NCAA hoops power rankings: Gonzaga, Auburn, Kansas set the pace

We call them “power ratings” because that’s what they’re all about.

It’s not about achievement. It helps show that you can beat significant opponents, and that’s the critical ingredient of any NCAA tournament bracket projection, but that doesn’t always equate to raw power.

They are not based on anyone’s metrics, nor on a reading of them in combination.

They are, in essence, an assessment of which teams appear poised to rack up wins in the biggest games: the ones playing with league titles on the line, the ones playing in conference tournaments and, of course, the ones playing on the Road. to the Final Four.

This ranking is entirely subjective and open to debate, but remember this is the assessment of someone preparing to cover a 32nd Final Four, who first covered college basketball when Mike Krzyzewski was in his fourth season at Duke.

Let the madness begin.

1. Gonzaga (15-2, 4-0 WCC)

It’s amazing that after reaching two NCAA title games in five seasons and reaching six straight Sweet 16s and racking up 20 wins at March Madness in that span, how could there be so many questioning the Zags’ veracity as a national powerhouse? What do you need to see? This is the most overwhelming offensive team in college basketball. They have topped 100 points in their last three games, and that includes 110 against BYU, an almost certain tournament entrant and the No. 17 defense in Division I. The Zags are No. 1 in the nation in effective shooting percentage field, according to KenPom.com. And here’s what’s really scary: 7-foot-tall Chet Holmgren may still be a lot better than he was in his first 16 college games.

2. Auburn (17-1, 6-0 SECOND)

The Tigers would have been No. 1 in this week’s AP poll if they had gotten more support from some of the metric-oriented voters. Frankly, the only thing I care less about than the survey is how much sushi costs at a given restaurant. (It could be free, no way would I ask for it.) But people get pretty nervous about it. So how much is Auburn really worth it? Well, the Tigers have a top 15 offense and a top 10 defense. They have a game-changer in Jabari Smith, who has had more success than Holmgren but could become a bigger factor than him. They haven’t faced as many severe challenges as some other top teams, and they won’t either, due to a league schedule that requires them to play once each against three of the other four top 25 teams on the NET. That means more pressure to win Saturday’s home game against Kentucky.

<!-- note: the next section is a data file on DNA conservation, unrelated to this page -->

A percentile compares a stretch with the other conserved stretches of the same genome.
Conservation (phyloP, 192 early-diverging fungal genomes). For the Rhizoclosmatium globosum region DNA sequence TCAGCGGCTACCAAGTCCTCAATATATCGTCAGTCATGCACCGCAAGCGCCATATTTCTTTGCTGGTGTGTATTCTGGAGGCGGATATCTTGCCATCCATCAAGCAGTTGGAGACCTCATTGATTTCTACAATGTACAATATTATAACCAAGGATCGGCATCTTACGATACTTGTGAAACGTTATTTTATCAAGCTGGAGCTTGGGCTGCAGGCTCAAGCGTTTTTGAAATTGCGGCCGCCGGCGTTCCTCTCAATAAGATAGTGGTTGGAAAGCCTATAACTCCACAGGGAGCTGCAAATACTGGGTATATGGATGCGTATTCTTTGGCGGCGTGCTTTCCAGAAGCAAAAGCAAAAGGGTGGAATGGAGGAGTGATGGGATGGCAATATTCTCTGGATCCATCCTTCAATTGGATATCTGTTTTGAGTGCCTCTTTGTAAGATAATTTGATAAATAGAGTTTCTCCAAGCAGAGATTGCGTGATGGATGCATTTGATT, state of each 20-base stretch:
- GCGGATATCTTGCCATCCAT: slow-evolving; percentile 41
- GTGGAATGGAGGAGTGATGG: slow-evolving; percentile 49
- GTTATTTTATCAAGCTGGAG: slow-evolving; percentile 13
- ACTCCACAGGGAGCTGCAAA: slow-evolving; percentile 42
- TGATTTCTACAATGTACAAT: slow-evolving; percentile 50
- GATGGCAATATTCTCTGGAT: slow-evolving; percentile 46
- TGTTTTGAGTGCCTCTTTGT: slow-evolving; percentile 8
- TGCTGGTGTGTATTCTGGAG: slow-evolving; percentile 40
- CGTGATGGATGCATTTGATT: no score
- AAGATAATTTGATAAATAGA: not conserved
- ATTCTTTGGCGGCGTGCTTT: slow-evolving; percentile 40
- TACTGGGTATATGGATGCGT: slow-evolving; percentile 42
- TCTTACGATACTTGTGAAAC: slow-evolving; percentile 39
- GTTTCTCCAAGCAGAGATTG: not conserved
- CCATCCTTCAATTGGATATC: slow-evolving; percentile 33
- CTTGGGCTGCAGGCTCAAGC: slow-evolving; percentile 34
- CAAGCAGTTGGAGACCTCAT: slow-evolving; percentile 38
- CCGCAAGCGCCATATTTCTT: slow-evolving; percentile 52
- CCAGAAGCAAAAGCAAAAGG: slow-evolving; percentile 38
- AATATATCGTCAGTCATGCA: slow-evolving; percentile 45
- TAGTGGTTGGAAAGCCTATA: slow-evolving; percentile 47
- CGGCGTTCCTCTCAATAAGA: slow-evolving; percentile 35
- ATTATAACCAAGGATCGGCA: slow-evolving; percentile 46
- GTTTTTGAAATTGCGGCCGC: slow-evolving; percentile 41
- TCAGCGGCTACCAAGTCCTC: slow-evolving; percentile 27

3. Kansas (15-2, 4-1 Big 12)

Can I just say Kansas is a weird team? I guess my editors will decide after I submit this. But what else to think of a team with such an inconsistent core game, who might play 10 or 11 players on any given night, who seem a bit reluctant to embrace their current point guard Dajuan Harris and yet seem to find ways to win (almost) every night? One of the reasons is that they have so many places to look. Another is that they are trained by one of the best in the game.

4. Baylor (16-2, 4-2 Big 12)

So we’ve seen that the Bears can be beaten. Can they be beaten with James Akinjo at full strength? He injured his tailbone in a home game against Texas Tech and wound up shooting 5-for-14 from the field, tried to play against Oklahoma State and it was even worse. So the Bears lost their only two games of the season, then visited West Virginia without him and won, while finally getting a high-end performance from forward Matthew Mayer. I was surprised that they played so well with Mayer contributing so little. If he’s ready to escape, that’s trouble for everyone else.

5. Kentucky (15-3, 5-1 SECOND)

There are holes in this Kentucky lineup, primarily the one that should be filled by a regulation-size forward who can drive the ball. (For example, someone like Shaedon Sharpe). But while much of this top 10 is looking for a point guard who can break down a defense, the Wildcats have two. Really. Point guard Sahvir Wheeler is an assist machine, and outfield partner TyTy Washington may be more effective at creating his own shots, high-quality shots, than any other player in the country. The only problem has been the lack of high level achievements. Auburn is there on Saturday afternoon to provide the opportunity. It will not be easy.

6. Arizona (15-1, 5-0 Pac-12)